When Lea Hiser from West Australia fell pregnant, she never dreamed it would be the start of a heartbreaking six-year journey that saw her have a stillbirth, five miscarriages and a twin baby die in utero at 19 weeks. This is her heartfelt and inspiring story (as told to Babyology).
Content note: This post discusses miscarriage.
In 2001, my husband Chris and I had two miscarriages. Even though the pregnancies were unplanned, the babies were both very much wanted, and we grieved the loss of both quite deeply. With the first pregnancy, I found out at five weeks, and in my mind, I immediately became a mother and fell in love with the baby I was carrying. A week later I had some very light spotting and then two weeks after that, at eight weeks gestation, I miscarried.
I felt like a failure
It was a huge shock. No one in my immediate circle had experienced miscarriage so I never thought it would happen to me. I felt like a failure. Like it was somehow my fault that my body wasn’t able to hold on to my baby. The logical part of me knew this wasn’t true, but my heart found it difficult let go of my baby and accept our loss. We were lucky enough to fall pregnant again later that year, but once again miscarried.
After our two initial miscarriages, we got married in 2002, and the following year, in 2003, we fell pregnant for the third time. Just like the previous two pregnancies, though, I miscarried again at eight weeks gestation. I thought something must be wrong with me, so I had some tests to try and get answers. However, I was told there wasn’t any reason why my next pregnancy couldn’t be successful.
A promising pregnancy
I did fall pregnant again, and when I reached 12 weeks for the first time, I thought I was out of the danger zone. My pregnancy progressed normally, although I was probably overly anxious due to the miscarriages. At each appointment, I would ask thousands of questions. I just wanted that reassurance that everything was okay.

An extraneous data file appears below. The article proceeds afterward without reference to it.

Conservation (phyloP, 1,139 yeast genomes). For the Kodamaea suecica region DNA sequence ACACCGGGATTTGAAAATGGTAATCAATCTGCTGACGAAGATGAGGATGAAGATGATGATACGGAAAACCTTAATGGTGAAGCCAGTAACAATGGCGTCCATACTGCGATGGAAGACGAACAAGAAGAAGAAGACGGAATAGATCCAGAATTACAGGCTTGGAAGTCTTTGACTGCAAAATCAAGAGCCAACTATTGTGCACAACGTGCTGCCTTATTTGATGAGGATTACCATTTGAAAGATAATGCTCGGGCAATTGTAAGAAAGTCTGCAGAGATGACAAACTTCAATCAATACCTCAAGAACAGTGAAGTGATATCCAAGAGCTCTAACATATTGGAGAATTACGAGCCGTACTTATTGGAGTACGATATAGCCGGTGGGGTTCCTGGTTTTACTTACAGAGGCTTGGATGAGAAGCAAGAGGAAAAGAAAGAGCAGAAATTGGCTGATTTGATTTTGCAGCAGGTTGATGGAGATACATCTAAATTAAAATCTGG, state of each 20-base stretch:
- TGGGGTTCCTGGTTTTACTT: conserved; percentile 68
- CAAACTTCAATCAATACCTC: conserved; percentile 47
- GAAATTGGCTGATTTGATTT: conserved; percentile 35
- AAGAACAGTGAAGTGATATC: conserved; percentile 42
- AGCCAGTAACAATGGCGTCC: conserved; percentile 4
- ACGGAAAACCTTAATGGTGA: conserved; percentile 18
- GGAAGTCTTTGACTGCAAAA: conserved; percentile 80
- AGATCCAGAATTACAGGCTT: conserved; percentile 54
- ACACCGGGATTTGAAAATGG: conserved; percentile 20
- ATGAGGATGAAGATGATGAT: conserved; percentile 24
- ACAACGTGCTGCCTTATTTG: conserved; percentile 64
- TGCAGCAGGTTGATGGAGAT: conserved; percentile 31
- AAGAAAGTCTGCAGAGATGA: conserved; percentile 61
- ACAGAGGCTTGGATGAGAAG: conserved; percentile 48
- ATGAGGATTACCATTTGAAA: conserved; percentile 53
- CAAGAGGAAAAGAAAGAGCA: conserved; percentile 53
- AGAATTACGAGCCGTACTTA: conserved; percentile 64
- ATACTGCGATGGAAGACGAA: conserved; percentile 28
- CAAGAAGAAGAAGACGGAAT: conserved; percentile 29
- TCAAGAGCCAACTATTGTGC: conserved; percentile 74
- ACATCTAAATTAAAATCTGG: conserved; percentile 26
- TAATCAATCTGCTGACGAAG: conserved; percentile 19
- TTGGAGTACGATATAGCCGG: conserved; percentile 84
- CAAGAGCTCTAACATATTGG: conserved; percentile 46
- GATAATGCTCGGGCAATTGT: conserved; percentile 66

At 37 weeks, I noticed a decrease in foetal movement. I called my obstetrician and went in for ‘monitoring’ – where they monitor the baby’s heartbeat for about an hour, and at the same time you record any movements you can feel. I was assured that everything was okay. For the next three weeks, I was so concerned about my baby that I went back for those monitoring tests every two to three days. Each time I was assured that everything was fine.
My baby was very quiet, and that became the new norm. But I had no idea what lay ahead. I remember on Sunday June 6, 2004, I went to bed and felt a huge flurry of movement. I thought, “Finally … loads of movement, the baby must be okay.” I didn’t know that a flurry of activity is just as much of a warning sign, as a lack of movement is.
My life changed forever
The next day I was really busy, and I can’t recall feeling the baby move. I just thought it was another very quiet day, and then on Tuesday, I went in for my 40-week checkup, which was my due date. The day I had been counting down towards my whole pregnancy was finally here. I thought I might be given a date to induce. I went in and told the midwife that I hadn’t felt the baby move at all that day, and she said, “It’s not the baby, it’s you. We have done so many monitorings on you, and there isn’t anything wrong. You’re just failing to recognise your own baby’s movements.”